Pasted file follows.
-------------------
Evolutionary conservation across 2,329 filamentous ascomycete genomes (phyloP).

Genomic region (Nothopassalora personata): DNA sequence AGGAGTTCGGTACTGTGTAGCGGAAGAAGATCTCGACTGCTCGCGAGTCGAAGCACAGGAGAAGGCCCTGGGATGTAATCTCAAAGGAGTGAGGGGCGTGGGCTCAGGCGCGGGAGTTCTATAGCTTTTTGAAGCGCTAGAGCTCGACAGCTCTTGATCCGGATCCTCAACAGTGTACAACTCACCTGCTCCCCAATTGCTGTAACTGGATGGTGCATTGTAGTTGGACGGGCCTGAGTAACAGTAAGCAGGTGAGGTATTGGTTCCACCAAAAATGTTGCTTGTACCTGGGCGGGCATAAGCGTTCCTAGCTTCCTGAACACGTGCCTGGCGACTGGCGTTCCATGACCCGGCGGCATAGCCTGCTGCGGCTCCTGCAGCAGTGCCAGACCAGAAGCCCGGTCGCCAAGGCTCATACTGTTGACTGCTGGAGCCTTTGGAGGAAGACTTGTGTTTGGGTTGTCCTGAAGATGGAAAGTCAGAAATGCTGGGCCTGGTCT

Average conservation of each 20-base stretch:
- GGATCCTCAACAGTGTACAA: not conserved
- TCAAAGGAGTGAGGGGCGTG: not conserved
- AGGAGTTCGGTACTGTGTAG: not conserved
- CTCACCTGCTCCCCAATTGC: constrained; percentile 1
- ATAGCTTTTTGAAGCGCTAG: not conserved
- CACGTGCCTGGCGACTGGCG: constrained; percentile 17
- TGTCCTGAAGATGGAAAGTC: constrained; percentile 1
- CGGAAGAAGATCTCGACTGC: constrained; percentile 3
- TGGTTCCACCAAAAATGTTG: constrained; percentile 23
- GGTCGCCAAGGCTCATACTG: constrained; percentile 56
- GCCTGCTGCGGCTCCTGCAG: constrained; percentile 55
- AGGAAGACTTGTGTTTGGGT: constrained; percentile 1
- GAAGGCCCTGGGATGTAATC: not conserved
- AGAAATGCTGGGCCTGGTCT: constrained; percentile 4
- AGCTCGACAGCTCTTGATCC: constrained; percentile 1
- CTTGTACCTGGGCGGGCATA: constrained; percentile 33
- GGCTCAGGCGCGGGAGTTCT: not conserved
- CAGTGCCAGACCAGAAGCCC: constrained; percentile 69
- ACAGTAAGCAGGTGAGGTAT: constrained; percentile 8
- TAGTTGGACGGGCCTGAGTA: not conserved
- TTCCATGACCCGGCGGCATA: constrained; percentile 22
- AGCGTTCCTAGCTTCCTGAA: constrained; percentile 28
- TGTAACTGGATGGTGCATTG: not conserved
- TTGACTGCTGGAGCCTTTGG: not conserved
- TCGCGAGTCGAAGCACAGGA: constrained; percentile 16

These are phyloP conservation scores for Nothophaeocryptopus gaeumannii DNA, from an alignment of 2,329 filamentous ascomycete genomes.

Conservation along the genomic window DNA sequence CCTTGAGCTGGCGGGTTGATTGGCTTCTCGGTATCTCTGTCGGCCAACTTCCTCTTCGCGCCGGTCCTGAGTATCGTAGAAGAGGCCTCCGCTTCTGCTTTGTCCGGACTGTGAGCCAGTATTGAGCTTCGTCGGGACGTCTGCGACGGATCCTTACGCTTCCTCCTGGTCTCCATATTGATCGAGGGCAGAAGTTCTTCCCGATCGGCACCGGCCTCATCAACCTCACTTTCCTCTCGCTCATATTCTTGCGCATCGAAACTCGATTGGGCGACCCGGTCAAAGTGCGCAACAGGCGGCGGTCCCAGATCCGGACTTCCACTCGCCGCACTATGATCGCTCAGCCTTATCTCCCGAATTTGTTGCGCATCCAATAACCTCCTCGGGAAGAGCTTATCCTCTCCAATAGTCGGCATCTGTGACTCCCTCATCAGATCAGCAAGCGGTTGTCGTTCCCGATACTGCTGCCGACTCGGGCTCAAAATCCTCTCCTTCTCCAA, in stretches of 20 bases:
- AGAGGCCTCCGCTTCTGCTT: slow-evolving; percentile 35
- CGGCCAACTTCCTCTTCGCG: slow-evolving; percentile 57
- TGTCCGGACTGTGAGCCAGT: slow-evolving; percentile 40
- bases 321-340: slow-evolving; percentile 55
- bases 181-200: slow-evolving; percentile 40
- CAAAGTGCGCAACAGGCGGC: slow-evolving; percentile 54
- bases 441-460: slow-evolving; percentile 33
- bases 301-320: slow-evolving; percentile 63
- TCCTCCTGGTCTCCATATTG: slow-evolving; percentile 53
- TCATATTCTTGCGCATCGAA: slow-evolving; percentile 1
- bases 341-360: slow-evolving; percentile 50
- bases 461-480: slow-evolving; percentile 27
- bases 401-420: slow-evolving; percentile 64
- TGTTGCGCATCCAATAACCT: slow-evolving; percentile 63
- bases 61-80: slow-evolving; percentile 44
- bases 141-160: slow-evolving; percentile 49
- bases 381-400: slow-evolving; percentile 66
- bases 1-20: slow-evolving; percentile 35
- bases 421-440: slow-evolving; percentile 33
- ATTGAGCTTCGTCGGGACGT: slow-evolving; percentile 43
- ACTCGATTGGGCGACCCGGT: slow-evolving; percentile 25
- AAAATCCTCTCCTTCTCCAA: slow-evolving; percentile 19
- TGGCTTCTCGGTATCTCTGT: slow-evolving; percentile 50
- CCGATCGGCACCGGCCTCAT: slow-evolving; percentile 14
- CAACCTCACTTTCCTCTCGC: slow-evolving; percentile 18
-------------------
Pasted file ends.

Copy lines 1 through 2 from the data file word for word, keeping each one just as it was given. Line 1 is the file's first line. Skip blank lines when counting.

Evolutionary conservation across 2,329 filamentous ascomycete genomes (phyloP).

Genomic region (Nothopassalora personata): DNA sequence AGGAGTTCGGTACTGTGTAGCGGAAGAAGATCTCGACTGCTCGCGAGTCGAAGCACAGGAGAAGGCCCTGGGATGTAATCTCAAAGGAGTGAGGGGCGTGGGCTCAGGCGCGGGAGTTCTATAGCTTTTTGAAGCGCTAGAGCTCGACAGCTCTTGATCCGGATCCTCAACAGTGTACAACTCACCTGCTCCCCAATTGCTGTAACTGGATGGTGCATTGTAGTTGGACGGGCCTGAGTAACAGTAAGCAGGTGAGGTATTGGTTCCACCAAAAATGTTGCTTGTACCTGGGCGGGCATAAGCGTTCCTAGCTTCCTGAACACGTGCCTGGCGACTGGCGTTCCATGACCCGGCGGCATAGCCTGCTGCGGCTCCTGCAGCAGTGCCAGACCAGAAGCCCGGTCGCCAAGGCTCATACTGTTGACTGCTGGAGCCTTTGGAGGAAGACTTGTGTTTGGGTTGTCCTGAAGATGGAAAGTCAGAAATGCTGGGCCTGGTCT